Report: Israeli Officials Think Netanyahu Remarks Could Sabotage Ceasefire Deal

Israeli officials say the language is ambigious enough that the first phase could be implemented without Israel committing to a permanent ceasefire

Israeli officials are worried that recent comments from Israeli Prime Minister Benjamin Netanyahu could sabotage the chances of the Gaza ceasefire proposal put forward by President Biden, Axios reported on Monday.

The Israeli officials said there was “constructive ambiguity” in the proposal that could allow Israel and Hamas to enter the first phase of the deal, which involves a six-week truce and initial hostage and prisoner exchange, without Israel committing to a permanent ceasefire.

A permanent ceasefire and Israeli withdrawal from Gaza has been Hamas’s main demand for a hostage deal. But since Biden outlined the potential agreement, Netanyahu and his close aides have said Israel would not agree to a permanent ceasefire until it achieves its goals, which include “destroying” Hamas’s capabilities.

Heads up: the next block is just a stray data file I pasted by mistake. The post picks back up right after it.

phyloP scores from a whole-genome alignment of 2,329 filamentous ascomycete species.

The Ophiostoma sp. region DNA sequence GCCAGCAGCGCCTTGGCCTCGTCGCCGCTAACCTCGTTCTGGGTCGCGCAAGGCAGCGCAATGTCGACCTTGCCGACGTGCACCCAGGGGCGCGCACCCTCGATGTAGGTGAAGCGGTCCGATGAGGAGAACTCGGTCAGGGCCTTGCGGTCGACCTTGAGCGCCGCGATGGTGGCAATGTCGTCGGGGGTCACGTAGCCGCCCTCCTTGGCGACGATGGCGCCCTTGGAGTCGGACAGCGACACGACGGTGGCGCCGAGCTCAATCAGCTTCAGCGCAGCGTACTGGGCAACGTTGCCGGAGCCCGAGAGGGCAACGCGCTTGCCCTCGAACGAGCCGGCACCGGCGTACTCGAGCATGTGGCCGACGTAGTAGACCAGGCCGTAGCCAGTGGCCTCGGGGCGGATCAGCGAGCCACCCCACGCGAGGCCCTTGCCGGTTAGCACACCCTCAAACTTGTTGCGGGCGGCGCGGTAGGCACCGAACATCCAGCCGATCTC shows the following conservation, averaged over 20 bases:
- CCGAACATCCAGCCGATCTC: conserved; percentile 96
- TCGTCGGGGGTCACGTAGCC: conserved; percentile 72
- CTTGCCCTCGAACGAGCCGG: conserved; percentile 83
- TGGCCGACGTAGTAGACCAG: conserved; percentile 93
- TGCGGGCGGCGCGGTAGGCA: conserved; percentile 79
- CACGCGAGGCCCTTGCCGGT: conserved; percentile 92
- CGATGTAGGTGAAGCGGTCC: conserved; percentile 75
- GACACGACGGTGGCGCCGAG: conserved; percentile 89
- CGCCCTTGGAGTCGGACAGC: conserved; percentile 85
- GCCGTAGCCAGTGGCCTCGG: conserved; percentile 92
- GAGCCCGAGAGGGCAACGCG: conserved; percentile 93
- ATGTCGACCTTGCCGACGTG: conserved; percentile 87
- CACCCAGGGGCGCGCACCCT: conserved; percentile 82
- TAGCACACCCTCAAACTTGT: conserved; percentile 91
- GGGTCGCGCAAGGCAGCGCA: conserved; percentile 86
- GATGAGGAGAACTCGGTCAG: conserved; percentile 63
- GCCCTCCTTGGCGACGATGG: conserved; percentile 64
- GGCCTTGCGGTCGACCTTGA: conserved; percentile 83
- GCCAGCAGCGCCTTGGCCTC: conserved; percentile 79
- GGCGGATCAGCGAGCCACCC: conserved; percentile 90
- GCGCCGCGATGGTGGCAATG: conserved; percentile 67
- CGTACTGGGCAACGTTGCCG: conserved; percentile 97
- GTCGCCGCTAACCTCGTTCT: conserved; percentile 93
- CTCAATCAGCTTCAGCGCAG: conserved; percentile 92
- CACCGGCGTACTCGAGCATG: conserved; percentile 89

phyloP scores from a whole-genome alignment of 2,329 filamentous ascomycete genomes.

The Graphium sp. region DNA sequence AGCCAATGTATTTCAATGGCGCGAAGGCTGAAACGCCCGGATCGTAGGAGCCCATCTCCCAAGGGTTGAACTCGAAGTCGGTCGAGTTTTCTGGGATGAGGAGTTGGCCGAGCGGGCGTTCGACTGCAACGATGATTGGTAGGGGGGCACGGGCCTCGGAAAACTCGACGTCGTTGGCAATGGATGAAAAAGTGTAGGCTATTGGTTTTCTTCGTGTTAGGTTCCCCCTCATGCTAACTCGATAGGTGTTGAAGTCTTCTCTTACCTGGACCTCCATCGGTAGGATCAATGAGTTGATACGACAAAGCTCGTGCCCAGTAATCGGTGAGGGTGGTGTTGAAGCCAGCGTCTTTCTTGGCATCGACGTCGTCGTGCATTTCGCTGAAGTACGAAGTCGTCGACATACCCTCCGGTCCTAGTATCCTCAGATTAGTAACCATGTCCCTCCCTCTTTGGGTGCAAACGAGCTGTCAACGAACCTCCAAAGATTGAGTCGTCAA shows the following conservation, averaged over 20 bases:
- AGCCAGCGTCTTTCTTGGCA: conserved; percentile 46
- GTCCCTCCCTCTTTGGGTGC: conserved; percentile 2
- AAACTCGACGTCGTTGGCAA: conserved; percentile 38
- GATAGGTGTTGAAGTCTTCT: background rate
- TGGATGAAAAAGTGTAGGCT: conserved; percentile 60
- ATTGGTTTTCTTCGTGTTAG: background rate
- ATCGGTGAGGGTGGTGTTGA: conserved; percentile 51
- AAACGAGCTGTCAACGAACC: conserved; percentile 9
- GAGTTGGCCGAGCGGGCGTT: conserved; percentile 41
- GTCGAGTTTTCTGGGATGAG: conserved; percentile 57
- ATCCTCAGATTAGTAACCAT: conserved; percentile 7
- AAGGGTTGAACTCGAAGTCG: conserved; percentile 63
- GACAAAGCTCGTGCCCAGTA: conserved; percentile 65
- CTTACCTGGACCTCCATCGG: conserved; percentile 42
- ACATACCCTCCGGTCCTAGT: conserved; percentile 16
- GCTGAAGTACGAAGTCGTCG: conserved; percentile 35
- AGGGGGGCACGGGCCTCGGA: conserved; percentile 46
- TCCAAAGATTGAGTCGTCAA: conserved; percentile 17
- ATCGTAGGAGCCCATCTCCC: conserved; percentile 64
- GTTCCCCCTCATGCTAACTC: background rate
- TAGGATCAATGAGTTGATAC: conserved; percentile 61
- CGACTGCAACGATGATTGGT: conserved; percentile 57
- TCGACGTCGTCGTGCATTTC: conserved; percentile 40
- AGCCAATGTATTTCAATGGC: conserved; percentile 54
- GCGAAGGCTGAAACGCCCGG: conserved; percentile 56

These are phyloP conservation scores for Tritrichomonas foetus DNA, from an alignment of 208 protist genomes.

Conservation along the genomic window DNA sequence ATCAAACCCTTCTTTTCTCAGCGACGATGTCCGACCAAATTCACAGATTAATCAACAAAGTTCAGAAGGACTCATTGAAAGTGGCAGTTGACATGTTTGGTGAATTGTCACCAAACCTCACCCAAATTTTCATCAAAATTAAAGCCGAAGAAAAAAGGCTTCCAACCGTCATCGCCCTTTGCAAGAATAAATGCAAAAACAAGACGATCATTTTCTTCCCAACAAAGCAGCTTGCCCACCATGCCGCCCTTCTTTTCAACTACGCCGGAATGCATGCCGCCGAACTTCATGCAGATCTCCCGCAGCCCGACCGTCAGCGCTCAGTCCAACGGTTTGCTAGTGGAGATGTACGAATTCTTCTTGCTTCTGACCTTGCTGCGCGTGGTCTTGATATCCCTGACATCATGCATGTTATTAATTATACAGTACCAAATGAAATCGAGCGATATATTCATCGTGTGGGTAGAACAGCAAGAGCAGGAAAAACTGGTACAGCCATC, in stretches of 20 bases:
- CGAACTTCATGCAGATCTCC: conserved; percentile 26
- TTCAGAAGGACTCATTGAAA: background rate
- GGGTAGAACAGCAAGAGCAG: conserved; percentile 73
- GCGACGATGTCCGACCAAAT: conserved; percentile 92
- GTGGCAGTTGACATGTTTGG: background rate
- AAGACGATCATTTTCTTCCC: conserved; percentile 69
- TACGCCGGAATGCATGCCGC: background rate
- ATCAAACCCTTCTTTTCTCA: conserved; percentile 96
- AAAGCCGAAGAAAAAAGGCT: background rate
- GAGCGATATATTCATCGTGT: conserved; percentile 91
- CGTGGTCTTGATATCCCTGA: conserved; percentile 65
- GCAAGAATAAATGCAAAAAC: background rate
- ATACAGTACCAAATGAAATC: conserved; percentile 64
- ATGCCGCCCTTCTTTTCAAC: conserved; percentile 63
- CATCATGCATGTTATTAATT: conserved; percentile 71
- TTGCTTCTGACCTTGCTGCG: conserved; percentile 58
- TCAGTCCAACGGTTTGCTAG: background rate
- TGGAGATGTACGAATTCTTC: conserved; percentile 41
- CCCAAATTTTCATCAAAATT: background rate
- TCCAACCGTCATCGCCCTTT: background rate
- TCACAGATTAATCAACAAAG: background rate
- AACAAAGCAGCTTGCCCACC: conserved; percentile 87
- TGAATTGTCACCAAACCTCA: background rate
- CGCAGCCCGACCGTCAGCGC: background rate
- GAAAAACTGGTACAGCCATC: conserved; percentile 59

Under the potential deal, the two sides would negotiate the terms for a permanent ceasefire during the first phase. A senior Israeli official told Axios that Netanyahu was “killing” the ambiguity by ruling out a permanent truce.

“Instead of keeping things ambiguous, his statements are pushing Hamas to ask for more clarification, making it harder to get a deal,” a second Israeli official said. The official added that it appeared Netanyahu was trying to placate Ministers Bezalel Smotrich and Itamar Ben Gvir, who are threatening to resign and bring down the coalition government if the war cabinet agrees to the deal.

Netanyahu also has his own reasons for not wanting to pause the genocidal war in Gaza. Amid increasing international pressure, it would be hard for him to restart military operations in Gaza after a six-week ceasefire, and with no war, there would be more domestic pressure on him to resign.

Author: Dave DeCamp

Dave DeCamp is the news editor of, follow him on Twitter @decampdave.